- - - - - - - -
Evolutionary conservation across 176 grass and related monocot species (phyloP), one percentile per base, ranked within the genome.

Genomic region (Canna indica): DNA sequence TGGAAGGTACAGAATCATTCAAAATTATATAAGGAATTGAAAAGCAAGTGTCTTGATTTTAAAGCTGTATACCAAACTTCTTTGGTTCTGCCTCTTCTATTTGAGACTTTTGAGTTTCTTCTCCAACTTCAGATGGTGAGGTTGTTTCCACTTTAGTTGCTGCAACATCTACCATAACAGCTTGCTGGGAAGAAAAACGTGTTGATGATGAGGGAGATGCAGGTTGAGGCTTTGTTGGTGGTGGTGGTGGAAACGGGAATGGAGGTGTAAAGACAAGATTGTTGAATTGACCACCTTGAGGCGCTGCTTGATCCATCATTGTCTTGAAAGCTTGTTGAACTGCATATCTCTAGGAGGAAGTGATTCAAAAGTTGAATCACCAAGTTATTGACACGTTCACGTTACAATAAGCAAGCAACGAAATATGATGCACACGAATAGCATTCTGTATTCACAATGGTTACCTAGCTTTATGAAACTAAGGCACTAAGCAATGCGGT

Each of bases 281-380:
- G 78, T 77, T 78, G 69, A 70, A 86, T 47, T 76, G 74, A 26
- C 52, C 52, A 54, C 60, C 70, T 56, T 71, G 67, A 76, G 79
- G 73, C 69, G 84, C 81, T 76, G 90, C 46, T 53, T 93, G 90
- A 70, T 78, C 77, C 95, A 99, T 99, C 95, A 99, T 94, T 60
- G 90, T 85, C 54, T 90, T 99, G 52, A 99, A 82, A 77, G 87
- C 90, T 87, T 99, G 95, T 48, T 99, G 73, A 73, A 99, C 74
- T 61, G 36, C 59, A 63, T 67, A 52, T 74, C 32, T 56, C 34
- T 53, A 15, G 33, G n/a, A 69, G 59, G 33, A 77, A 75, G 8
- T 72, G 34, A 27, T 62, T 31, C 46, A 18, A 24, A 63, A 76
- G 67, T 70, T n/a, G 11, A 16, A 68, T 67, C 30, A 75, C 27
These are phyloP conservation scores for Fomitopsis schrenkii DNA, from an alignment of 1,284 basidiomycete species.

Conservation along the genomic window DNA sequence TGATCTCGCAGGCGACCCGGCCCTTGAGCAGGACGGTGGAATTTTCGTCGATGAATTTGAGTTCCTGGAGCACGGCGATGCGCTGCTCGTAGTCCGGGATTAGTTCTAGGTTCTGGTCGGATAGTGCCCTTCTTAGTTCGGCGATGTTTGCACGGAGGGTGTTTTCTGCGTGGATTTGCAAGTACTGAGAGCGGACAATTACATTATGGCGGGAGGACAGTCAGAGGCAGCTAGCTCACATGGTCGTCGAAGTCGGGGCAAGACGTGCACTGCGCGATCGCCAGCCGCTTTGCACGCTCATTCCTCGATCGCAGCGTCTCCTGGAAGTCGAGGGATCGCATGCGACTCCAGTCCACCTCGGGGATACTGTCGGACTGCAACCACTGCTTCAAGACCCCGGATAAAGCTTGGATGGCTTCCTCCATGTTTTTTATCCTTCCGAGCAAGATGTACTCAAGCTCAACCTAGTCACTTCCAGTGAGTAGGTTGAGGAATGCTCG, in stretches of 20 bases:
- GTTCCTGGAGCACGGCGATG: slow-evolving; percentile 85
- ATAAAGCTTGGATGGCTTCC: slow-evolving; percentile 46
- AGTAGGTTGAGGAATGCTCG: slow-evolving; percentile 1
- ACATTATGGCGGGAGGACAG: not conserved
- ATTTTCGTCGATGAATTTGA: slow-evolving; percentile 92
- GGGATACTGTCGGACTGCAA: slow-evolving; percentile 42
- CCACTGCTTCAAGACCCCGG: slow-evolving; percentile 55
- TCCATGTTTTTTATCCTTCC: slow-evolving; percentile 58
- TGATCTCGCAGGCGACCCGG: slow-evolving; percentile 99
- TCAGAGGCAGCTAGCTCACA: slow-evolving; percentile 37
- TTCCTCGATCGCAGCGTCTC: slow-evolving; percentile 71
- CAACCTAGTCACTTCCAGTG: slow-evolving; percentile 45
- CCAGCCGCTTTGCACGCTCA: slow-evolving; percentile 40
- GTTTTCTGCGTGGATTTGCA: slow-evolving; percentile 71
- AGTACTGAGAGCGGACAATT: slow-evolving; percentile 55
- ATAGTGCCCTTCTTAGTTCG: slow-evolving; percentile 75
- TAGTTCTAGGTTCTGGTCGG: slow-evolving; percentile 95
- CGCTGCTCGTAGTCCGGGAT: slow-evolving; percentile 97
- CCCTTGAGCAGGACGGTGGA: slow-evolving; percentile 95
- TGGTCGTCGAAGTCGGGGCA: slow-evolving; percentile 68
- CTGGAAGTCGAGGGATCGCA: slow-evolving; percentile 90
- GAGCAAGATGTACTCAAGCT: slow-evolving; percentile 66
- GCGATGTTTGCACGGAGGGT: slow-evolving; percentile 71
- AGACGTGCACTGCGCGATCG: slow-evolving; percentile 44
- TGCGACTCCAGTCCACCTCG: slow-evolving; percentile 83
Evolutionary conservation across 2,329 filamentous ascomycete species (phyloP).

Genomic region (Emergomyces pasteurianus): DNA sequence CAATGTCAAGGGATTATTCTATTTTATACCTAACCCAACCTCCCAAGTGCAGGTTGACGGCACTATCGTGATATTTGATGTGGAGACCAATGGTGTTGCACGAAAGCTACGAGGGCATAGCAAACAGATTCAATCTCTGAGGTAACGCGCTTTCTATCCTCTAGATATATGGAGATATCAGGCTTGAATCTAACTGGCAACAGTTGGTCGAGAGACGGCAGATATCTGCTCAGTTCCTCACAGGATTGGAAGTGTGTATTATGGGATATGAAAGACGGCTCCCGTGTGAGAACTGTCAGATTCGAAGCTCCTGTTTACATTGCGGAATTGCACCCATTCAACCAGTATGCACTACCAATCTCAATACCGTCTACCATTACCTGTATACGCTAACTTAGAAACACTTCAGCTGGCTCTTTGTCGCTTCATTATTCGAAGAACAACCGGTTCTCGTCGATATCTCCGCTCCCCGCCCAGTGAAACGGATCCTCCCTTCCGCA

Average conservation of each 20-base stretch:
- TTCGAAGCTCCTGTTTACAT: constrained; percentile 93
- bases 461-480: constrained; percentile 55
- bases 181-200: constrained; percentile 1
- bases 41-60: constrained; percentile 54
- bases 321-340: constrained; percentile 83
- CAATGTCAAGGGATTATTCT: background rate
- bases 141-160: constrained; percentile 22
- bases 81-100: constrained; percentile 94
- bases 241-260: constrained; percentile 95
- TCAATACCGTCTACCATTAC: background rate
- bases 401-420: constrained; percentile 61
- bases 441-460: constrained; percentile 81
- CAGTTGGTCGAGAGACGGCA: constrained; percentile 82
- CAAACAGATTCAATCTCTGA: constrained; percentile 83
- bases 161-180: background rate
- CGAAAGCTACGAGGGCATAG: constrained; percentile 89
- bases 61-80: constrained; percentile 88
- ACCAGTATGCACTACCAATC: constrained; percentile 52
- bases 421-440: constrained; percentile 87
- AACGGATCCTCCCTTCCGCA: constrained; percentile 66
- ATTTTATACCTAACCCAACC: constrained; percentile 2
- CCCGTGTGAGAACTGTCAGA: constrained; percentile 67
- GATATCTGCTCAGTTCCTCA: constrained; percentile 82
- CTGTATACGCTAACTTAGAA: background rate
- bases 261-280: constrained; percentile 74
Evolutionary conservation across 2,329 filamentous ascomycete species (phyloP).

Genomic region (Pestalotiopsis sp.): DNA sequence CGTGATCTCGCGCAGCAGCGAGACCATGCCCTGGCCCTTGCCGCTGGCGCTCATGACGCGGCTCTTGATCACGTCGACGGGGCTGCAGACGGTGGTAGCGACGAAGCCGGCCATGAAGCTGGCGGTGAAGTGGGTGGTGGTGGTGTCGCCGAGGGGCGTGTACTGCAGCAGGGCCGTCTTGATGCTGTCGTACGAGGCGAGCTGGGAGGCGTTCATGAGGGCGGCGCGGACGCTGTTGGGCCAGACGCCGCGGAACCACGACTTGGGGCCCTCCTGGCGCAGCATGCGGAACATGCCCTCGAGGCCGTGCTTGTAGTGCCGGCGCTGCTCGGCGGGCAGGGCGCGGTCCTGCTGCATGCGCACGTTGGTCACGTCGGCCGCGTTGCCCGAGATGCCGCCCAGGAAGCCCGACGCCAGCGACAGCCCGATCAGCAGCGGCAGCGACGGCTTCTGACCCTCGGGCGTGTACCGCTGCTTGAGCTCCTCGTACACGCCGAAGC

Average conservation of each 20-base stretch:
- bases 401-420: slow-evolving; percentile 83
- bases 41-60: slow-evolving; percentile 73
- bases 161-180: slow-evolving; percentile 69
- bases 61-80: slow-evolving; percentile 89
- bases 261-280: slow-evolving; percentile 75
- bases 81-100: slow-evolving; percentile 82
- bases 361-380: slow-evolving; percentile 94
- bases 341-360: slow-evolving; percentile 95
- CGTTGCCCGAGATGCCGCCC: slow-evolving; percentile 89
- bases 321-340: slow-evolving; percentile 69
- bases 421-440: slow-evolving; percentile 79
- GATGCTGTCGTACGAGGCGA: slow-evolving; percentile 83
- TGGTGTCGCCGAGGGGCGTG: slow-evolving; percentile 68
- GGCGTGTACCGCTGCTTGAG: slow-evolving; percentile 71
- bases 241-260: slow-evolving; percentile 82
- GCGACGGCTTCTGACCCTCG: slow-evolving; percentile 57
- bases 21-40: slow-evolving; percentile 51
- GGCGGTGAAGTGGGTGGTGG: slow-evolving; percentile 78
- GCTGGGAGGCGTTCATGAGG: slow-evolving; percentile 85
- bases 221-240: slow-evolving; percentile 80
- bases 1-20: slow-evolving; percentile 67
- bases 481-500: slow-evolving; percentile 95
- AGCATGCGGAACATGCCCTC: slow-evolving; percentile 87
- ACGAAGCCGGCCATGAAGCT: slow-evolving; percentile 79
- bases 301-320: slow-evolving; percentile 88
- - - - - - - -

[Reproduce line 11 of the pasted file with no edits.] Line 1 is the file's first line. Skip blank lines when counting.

- T 53, A 15, G 33, G n/a, A 69, G 59, G 33, A 77, A 75, G 8